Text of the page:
2.) How do you differentiate an acute pain crisis from pulmonary embolus or acute chest syndrome (ACS)?
In patients with SCD presenting to the emergency department with chest pain, it is important to consider non-SCD-related conditions, such as pulmonary embolus, before attributing pain to SCD. In SCD patients, the incidence of pulmonary embolism secondary to deep venous thromboembolism (DVT) is similar to non-SCD patients matched by age, sex, and race. Difficulties arise, however, in diagnosing a PE in patients with SCD as there is often a lack of evidence for DVT and their ventilation-perfusion scans are often abnormal at baseline. Furthermore, the use of hypertonic intravenous contrast agents commonly used in CT angiography may be unsafe, as it can induce further intravascular sickling and worsen renal insufficiency. Unfortunately, there is little evidence in the literature on how to differentiate between these two diagnoses, beyond that which exists for diagnosing PE in the general population.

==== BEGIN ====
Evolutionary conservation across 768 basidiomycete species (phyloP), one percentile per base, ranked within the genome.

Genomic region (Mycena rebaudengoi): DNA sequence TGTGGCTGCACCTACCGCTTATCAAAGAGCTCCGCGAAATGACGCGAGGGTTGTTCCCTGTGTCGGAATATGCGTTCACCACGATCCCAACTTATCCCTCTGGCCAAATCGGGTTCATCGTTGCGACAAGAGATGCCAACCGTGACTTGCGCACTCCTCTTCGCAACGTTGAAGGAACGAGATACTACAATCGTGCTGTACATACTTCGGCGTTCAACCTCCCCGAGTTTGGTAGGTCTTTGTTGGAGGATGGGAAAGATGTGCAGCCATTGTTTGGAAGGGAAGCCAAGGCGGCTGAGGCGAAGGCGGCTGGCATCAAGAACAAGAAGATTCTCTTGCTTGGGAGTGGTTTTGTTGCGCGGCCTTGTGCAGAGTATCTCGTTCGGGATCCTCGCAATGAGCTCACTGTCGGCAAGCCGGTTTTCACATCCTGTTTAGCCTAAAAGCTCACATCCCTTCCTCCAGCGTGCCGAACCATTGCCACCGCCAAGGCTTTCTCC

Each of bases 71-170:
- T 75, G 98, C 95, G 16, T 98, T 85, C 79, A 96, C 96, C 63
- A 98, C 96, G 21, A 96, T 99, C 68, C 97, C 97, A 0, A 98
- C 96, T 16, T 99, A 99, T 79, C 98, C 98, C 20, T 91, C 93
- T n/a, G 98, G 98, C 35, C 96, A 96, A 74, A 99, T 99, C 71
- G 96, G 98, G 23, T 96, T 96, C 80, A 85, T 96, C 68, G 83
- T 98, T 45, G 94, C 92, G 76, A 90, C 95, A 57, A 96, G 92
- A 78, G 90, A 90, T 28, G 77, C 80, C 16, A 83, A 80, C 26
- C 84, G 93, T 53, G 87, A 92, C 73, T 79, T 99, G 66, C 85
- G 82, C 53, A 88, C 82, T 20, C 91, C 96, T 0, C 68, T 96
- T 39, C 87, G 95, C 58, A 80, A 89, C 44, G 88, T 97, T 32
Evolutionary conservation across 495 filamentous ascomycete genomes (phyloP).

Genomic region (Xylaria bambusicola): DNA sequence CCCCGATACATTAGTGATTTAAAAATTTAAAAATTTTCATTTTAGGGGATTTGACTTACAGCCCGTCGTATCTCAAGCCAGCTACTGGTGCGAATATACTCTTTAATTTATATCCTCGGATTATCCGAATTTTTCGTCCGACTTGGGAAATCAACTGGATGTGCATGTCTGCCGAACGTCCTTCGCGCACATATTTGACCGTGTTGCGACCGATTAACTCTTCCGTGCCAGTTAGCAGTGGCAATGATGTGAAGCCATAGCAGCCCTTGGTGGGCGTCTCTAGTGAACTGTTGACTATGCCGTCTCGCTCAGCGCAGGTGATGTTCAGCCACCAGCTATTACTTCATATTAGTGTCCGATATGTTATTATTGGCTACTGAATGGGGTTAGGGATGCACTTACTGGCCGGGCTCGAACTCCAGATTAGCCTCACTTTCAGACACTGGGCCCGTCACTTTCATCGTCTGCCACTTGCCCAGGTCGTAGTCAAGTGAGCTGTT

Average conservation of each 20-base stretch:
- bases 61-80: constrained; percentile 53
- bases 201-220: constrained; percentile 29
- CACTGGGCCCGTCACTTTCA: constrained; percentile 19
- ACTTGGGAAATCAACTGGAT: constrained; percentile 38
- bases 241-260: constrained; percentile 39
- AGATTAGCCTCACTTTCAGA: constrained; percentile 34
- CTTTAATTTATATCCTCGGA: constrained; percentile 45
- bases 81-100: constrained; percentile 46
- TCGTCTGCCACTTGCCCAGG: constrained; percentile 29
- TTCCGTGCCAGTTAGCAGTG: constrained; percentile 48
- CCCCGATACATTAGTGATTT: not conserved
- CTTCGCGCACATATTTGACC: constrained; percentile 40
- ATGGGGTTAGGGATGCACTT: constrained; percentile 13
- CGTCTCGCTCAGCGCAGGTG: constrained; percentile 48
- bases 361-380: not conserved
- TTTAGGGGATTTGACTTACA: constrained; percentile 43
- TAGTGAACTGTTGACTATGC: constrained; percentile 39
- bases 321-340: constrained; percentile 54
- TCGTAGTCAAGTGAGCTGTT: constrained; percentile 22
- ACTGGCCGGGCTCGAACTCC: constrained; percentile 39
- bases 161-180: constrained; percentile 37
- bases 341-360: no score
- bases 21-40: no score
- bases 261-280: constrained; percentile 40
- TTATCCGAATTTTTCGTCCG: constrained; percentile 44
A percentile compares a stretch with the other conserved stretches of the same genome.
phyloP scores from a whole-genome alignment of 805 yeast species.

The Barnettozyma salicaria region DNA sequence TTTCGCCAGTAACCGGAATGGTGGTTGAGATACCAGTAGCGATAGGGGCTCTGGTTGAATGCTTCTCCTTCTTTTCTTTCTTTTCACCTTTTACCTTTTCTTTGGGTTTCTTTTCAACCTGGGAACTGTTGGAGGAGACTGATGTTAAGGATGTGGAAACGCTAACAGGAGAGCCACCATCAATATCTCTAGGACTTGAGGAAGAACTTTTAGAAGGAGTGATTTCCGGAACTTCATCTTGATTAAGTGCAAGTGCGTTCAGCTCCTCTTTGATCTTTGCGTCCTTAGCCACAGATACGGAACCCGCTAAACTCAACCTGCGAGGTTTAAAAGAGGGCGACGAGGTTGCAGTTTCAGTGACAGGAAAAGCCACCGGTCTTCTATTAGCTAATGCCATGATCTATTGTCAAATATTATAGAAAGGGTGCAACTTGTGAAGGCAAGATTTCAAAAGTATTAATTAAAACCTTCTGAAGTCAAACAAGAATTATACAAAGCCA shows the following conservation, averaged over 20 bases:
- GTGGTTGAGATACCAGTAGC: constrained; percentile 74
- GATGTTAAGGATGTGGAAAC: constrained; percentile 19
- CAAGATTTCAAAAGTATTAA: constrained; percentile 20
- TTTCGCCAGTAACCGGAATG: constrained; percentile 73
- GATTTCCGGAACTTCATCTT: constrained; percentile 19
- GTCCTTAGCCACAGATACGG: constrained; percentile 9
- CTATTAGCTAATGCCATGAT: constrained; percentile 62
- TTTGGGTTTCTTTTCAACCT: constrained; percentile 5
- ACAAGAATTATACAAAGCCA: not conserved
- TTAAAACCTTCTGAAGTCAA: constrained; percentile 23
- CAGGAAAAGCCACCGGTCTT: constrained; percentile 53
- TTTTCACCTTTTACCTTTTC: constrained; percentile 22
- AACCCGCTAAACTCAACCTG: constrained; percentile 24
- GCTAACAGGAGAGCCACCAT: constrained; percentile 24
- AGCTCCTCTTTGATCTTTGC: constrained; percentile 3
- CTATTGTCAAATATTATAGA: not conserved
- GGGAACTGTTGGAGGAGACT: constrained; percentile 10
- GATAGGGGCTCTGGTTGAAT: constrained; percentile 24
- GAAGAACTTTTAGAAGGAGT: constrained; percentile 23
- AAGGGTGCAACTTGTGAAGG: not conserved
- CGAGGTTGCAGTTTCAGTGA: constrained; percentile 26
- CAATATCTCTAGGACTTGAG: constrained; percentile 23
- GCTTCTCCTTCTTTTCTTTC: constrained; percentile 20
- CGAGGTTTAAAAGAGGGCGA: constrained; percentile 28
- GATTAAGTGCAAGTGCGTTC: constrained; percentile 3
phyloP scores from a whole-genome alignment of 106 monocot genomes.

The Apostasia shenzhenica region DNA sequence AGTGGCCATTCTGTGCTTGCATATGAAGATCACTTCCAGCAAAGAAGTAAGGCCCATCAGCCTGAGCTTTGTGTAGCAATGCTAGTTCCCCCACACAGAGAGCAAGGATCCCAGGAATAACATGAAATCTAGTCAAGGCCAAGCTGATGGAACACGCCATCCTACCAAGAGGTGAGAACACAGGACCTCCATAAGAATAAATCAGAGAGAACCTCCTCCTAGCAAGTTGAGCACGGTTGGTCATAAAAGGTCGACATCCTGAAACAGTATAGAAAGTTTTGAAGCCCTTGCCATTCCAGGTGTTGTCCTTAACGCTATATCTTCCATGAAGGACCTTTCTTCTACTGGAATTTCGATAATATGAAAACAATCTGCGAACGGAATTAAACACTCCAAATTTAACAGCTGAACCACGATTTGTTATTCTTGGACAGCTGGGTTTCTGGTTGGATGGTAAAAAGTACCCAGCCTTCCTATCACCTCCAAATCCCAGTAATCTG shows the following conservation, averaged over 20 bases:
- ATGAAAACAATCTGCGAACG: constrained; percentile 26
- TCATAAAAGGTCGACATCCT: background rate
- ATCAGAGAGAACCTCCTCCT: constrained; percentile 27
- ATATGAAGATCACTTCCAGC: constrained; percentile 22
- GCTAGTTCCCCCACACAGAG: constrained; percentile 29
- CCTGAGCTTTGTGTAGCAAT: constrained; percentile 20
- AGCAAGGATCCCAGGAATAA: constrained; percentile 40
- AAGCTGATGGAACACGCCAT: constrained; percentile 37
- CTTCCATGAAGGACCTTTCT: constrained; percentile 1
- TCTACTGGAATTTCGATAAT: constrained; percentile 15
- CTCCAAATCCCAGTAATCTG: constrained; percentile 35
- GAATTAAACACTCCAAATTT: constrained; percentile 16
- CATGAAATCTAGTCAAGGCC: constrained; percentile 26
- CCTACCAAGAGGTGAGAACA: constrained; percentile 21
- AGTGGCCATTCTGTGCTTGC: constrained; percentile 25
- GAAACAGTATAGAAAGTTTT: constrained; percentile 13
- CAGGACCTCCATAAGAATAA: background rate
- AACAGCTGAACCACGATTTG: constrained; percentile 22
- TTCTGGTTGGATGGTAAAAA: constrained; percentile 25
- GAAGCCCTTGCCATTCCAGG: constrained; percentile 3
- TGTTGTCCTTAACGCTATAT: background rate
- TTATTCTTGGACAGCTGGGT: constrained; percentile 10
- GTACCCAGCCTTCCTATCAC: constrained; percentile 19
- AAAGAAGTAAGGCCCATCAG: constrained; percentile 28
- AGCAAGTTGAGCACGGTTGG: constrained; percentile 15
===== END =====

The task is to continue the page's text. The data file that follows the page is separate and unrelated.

It is also vital to consider the diagnosis of acute chest syndrome (ACS) in patients with SCD presenting with acute chest pain, as it is the most frequently reported cause of death in these patients. According to guidelines on sickle cell disease management written by the NIH/National Heart, Lung, and Blood Institute in 2002, the diagnosis is made if a patient with SCD presents with at least two of the following signs/symptoms:
- Chest pain
- Fever > 38.5 C (101.3 F)
- New pulmonary infiltrate on chest x-ray
- Respiratory symptoms (coughing, wheezing, or shortness of breath)
Therefore, the evaluation of chest pain in patients with SCD should always include a chest x-ray. ACS is caused either by infection (especially Chlamydophila pneumonia and Mycoplasma pneumonia), pulmonary infarction from in-situ thrombosis, or fat embolism. ACS may lead to rapid deterioration in pulmonary status; patients often require ICU-level care. The cornerstone of treatment resides in administering antibiotics as well as exchange transfusions to increase Hemoglobin A levels to > 70% (NIH/NHLBI, 2002).
3.) What do you do for patients once you’ve decided this is an acute pain crisis? Which lab values are helpful? Do you provide oxygen and fluids to all your patients in pain crisis?